Course Title: Develop and implement strategic plans

Part B: Course Detail

Teaching Period: Term1 2016

Course Code: BUSM6473C

Course Title: Develop and implement strategic plans

School: 365T Global, Urban and Social Studies

Campus: City Campus

Program: C6124 - Advanced Diploma of Justice

Course Contact: Irene Pagliarella, Program Manager

Course Contact Phone: +61 3 9925 4581

Course Contact Email:

Name and Contact Details of All Other Relevant Staff

Tony Trevan, Program Coordinator 9925 4512
Building 37 level 4 room 13

Nominal Hours: 80

Regardless of the mode of delivery, represent a guide to the relative teaching time and student effort required to successfully achieve a particular competency/module. This may include not only scheduled classes or workplace visits but also the amount of effort required to undertake, evaluate and complete all assessment requirements, including any non-classroom activities.

Pre-requisites and Co-requisites

Successful completion of, or demonstrated equivalence to, the following units of competency:

VU20861 Apply criminal law within justice environments
VU20862 Work with family violence contexts within justice environments
VU20863 Work with culturally diverse clients within justice environments
VU20864 Work with conflict resolution and mediation processes within justice environments
VU20865 Apply management and leadership within justice environments

And ONE of the following electives:

LGACOM406A Investigate alleged breaches of legislation and prepare documentation
CHCAOD402B Work effectively in the alcohol and other drugs sector

Course Description

In this course you will develop the skills and knowledge required to establish the strategic direction of the organisation, and to sustain competitive advantage and enhance competitiveness. You will analyse and interpret relevant markets, do a capability assessment of the organisation, and its existing and potential competitors and allies. You will cover implementation of the strategic plan.

National Codes, Titles, Elements and Performance Criteria

National Element Code & Title:

BSBMGT616A Develop and implement strategic plans


  1. Confirm organisation vision and mission

1.1 Stakeholders are consulted in an open and realistic way to engender support for the process

1.2   Expectations and requirements of the board/owners are being met

1.3   The mission, vision and purpose are consistent with the organisation’s stated values, and are realistic but challenging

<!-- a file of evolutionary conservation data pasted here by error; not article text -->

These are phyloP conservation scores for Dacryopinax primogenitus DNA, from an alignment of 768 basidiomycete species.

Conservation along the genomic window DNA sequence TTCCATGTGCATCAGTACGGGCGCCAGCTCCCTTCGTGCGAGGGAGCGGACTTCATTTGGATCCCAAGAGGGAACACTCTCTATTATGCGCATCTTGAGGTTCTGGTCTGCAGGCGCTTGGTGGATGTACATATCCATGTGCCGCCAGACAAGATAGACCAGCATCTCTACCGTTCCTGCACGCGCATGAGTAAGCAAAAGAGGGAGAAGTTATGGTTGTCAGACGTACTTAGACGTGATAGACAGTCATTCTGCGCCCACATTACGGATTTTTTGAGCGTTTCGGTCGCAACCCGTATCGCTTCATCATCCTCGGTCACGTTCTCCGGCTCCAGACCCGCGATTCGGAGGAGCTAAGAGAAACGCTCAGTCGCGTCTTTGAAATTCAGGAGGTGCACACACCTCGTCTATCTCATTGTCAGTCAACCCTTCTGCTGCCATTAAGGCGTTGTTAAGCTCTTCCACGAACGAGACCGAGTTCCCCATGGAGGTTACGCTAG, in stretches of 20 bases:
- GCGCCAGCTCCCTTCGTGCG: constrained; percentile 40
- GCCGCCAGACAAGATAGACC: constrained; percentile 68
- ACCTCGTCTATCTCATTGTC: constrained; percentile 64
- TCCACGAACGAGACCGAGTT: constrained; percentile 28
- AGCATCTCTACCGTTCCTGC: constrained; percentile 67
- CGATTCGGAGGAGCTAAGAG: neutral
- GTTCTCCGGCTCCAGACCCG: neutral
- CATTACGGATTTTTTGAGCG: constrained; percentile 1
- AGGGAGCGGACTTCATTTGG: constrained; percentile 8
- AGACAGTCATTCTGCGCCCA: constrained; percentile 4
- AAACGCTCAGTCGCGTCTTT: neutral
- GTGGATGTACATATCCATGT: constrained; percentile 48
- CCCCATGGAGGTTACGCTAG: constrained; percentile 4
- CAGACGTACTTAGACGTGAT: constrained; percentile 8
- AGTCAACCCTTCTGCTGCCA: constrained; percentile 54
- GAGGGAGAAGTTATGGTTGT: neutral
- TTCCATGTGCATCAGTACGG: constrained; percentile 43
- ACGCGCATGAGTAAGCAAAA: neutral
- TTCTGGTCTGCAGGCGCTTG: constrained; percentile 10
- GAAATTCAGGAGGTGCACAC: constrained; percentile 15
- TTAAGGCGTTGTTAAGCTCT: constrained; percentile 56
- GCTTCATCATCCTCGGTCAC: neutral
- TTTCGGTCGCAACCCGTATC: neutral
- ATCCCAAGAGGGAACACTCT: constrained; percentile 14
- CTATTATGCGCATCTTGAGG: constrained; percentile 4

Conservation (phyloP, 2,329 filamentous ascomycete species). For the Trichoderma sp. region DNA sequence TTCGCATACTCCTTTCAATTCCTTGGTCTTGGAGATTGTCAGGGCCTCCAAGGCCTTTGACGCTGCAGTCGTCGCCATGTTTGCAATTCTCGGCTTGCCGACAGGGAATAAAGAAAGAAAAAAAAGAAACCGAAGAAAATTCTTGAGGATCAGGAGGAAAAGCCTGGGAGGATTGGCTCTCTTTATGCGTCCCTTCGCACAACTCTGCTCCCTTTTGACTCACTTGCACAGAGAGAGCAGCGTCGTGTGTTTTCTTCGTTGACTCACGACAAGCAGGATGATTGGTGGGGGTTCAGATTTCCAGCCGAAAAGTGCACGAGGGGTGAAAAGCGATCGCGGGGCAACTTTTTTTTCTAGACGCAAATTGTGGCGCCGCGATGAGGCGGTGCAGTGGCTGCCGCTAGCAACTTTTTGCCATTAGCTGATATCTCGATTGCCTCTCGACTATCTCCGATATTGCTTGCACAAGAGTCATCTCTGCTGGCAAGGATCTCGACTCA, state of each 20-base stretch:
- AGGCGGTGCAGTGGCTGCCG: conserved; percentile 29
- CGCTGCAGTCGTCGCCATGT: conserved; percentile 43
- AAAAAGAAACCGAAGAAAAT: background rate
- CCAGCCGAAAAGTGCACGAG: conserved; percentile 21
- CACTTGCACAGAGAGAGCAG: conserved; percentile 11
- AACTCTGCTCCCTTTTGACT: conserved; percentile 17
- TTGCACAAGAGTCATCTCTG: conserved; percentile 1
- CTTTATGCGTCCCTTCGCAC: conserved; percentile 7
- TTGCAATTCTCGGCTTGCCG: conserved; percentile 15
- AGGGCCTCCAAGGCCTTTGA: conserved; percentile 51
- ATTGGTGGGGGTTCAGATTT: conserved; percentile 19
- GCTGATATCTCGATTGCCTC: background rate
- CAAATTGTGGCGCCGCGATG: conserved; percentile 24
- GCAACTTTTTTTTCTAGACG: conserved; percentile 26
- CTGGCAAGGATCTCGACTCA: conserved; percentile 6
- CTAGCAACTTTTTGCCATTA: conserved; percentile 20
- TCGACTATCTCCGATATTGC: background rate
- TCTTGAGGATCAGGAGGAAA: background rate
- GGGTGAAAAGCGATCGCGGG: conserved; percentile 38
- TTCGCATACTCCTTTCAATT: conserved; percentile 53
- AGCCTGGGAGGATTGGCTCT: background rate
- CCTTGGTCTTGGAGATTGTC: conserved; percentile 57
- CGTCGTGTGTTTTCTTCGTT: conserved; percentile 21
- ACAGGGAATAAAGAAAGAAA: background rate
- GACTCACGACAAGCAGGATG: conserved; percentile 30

Performance Criteria:

1.1 Check with stakeholders that organisational vision and mission are still held to be current and are supported
1.2 Make any changes or refinements to vision or mission statement as required
1.3 Review or develop organisational values to support the vision and mission statement
1.4 Gain support for strategic planning process from all relevant stakeholders


2. Analyse the internal and external environment

2.1   Objectives are consistent with the environmental trend analyses, and forecasts have been developed

2.2   Objectives state clearly and in measurable terms, what the organisation needs to achieve

2.3   Strategies are developed in the context of meeting chosen product differentiation and cost structure objectives

2.4   Value adding activities are introduced, consistent with the value chain analysis and the strategic direction

2.5   Strategies take account of competitive advantages and disadvantages identified

2.6 Opportunities for strategic alliances and co-operative ventures are incorporated into the strategies

2.7   Benchmarking of all key operational and support activities is undertaken

2.8   Opportunities for the purchase of value adding activities externally have been thoroughly evaluated.

Performance Criteria:

2.1 Determine information requirements and undertake or commission research to deliver relevant information
2.2 Analyse political, economic, social, and technological developments in a global context
2.3 Seek advice from appropriate experts wherever necessary
2.4 Identify and consider strengths and weaknesses of existing and potential competitors and allies
2.5 Analyse organisation's strengths, weaknesses, opportunities and threats
2.6 Consider co-operative ventures that are supported by risk and cost-benefit analyses, are consistent with the organisational vision, mission and values, and provide for due diligence
2.7 Check that analysis of internal and external environment is consistent with the perspectives of other informed people


3. Write strategic plan

3.1   Processes for the evaluation of strategic performance are supported by key stakeholders and approved by the board/owners